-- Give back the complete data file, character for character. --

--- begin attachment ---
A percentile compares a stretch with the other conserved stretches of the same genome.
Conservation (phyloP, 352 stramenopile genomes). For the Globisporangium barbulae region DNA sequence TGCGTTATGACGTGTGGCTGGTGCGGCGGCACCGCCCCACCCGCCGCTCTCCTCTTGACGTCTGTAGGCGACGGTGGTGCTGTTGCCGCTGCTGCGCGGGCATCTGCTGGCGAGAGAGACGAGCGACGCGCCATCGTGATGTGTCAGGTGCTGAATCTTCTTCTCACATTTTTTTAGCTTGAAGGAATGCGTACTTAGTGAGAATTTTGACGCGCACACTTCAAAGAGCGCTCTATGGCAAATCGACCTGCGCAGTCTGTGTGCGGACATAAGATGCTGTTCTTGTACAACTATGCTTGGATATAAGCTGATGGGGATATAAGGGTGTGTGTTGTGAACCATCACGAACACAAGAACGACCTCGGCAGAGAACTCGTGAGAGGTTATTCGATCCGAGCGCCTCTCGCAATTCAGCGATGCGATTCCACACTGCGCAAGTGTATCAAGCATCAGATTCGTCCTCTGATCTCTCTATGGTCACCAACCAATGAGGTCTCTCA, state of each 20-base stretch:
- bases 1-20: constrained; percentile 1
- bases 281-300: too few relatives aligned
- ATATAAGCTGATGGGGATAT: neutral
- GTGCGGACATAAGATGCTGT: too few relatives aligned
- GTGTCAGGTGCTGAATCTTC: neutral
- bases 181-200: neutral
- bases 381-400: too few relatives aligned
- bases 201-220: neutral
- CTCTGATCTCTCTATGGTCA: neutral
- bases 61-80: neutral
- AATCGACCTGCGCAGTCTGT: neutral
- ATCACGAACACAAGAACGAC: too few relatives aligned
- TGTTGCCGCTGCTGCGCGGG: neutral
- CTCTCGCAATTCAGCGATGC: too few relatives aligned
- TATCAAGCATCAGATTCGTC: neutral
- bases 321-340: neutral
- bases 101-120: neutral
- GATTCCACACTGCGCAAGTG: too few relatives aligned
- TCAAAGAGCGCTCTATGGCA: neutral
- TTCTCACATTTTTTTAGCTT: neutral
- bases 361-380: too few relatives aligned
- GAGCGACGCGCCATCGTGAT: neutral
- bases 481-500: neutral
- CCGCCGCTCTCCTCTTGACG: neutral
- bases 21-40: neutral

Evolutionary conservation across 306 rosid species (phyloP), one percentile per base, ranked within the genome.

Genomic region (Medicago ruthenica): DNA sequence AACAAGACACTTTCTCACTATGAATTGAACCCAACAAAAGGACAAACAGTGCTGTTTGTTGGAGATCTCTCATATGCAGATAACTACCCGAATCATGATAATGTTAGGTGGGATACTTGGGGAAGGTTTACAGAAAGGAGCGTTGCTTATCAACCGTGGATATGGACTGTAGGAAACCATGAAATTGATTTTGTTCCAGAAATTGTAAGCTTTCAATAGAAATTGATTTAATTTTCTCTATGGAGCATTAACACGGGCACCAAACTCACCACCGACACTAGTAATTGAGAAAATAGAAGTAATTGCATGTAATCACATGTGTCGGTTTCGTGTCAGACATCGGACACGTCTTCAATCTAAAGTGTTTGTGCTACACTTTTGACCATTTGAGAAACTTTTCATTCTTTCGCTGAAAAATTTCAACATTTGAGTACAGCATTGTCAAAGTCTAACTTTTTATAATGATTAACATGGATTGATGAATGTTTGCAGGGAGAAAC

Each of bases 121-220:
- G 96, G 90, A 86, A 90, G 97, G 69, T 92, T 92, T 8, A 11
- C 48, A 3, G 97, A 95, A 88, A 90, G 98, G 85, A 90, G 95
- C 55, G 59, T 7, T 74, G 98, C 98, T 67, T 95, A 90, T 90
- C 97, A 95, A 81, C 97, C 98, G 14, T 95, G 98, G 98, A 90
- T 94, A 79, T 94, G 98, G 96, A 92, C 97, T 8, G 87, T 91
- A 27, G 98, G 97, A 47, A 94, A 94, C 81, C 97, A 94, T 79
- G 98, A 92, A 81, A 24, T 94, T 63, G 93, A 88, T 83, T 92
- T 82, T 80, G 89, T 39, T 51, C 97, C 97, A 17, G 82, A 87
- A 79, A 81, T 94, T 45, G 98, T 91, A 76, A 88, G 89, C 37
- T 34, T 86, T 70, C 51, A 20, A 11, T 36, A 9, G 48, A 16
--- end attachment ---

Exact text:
A percentile compares a stretch with the other conserved stretches of the same genome.
Conservation (phyloP, 352 stramenopile genomes). For the Globisporangium barbulae region DNA sequence TGCGTTATGACGTGTGGCTGGTGCGGCGGCACCGCCCCACCCGCCGCTCTCCTCTTGACGTCTGTAGGCGACGGTGGTGCTGTTGCCGCTGCTGCGCGGGCATCTGCTGGCGAGAGAGACGAGCGACGCGCCATCGTGATGTGTCAGGTGCTGAATCTTCTTCTCACATTTTTTTAGCTTGAAGGAATGCGTACTTAGTGAGAATTTTGACGCGCACACTTCAAAGAGCGCTCTATGGCAAATCGACCTGCGCAGTCTGTGTGCGGACATAAGATGCTGTTCTTGTACAACTATGCTTGGATATAAGCTGATGGGGATATAAGGGTGTGTGTTGTGAACCATCACGAACACAAGAACGACCTCGGCAGAGAACTCGTGAGAGGTTATTCGATCCGAGCGCCTCTCGCAATTCAGCGATGCGATTCCACACTGCGCAAGTGTATCAAGCATCAGATTCGTCCTCTGATCTCTCTATGGTCACCAACCAATGAGGTCTCTCA, state of each 20-base stretch:
- bases 1-20: constrained; percentile 1
- bases 281-300: too few relatives aligned
- ATATAAGCTGATGGGGATAT: neutral
- GTGCGGACATAAGATGCTGT: too few relatives aligned
- GTGTCAGGTGCTGAATCTTC: neutral
- bases 181-200: neutral
- bases 381-400: too few relatives aligned
- bases 201-220: neutral
- CTCTGATCTCTCTATGGTCA: neutral
- bases 61-80: neutral
- AATCGACCTGCGCAGTCTGT: neutral
- ATCACGAACACAAGAACGAC: too few relatives aligned
- TGTTGCCGCTGCTGCGCGGG: neutral
- CTCTCGCAATTCAGCGATGC: too few relatives aligned
- TATCAAGCATCAGATTCGTC: neutral
- bases 321-340: neutral
- bases 101-120: neutral
- GATTCCACACTGCGCAAGTG: too few relatives aligned
- TCAAAGAGCGCTCTATGGCA: neutral
- TTCTCACATTTTTTTAGCTT: neutral
- bases 361-380: too few relatives aligned
- GAGCGACGCGCCATCGTGAT: neutral
- bases 481-500: neutral
- CCGCCGCTCTCCTCTTGACG: neutral
- bases 21-40: neutral

Evolutionary conservation across 306 rosid species (phyloP), one percentile per base, ranked within the genome.

Genomic region (Medicago ruthenica): DNA sequence AACAAGACACTTTCTCACTATGAATTGAACCCAACAAAAGGACAAACAGTGCTGTTTGTTGGAGATCTCTCATATGCAGATAACTACCCGAATCATGATAATGTTAGGTGGGATACTTGGGGAAGGTTTACAGAAAGGAGCGTTGCTTATCAACCGTGGATATGGACTGTAGGAAACCATGAAATTGATTTTGTTCCAGAAATTGTAAGCTTTCAATAGAAATTGATTTAATTTTCTCTATGGAGCATTAACACGGGCACCAAACTCACCACCGACACTAGTAATTGAGAAAATAGAAGTAATTGCATGTAATCACATGTGTCGGTTTCGTGTCAGACATCGGACACGTCTTCAATCTAAAGTGTTTGTGCTACACTTTTGACCATTTGAGAAACTTTTCATTCTTTCGCTGAAAAATTTCAACATTTGAGTACAGCATTGTCAAAGTCTAACTTTTTATAATGATTAACATGGATTGATGAATGTTTGCAGGGAGAAAC

Each of bases 121-220:
- G 96, G 90, A 86, A 90, G 97, G 69, T 92, T 92, T 8, A 11
- C 48, A 3, G 97, A 95, A 88, A 90, G 98, G 85, A 90, G 95
- C 55, G 59, T 7, T 74, G 98, C 98, T 67, T 95, A 90, T 90
- C 97, A 95, A 81, C 97, C 98, G 14, T 95, G 98, G 98, A 90
- T 94, A 79, T 94, G 98, G 96, A 92, C 97, T 8, G 87, T 91
- A 27, G 98, G 97, A 47, A 94, A 94, C 81, C 97, A 94, T 79
- G 98, A 92, A 81, A 24, T 94, T 63, G 93, A 88, T 83, T 92
- T 82, T 80, G 89, T 39, T 51, C 97, C 97, A 17, G 82, A 87
- A 79, A 81, T 94, T 45, G 98, T 91, A 76, A 88, G 89, C 37
- T 34, T 86, T 70, C 51, A 20, A 11, T 36, A 9, G 48, A 16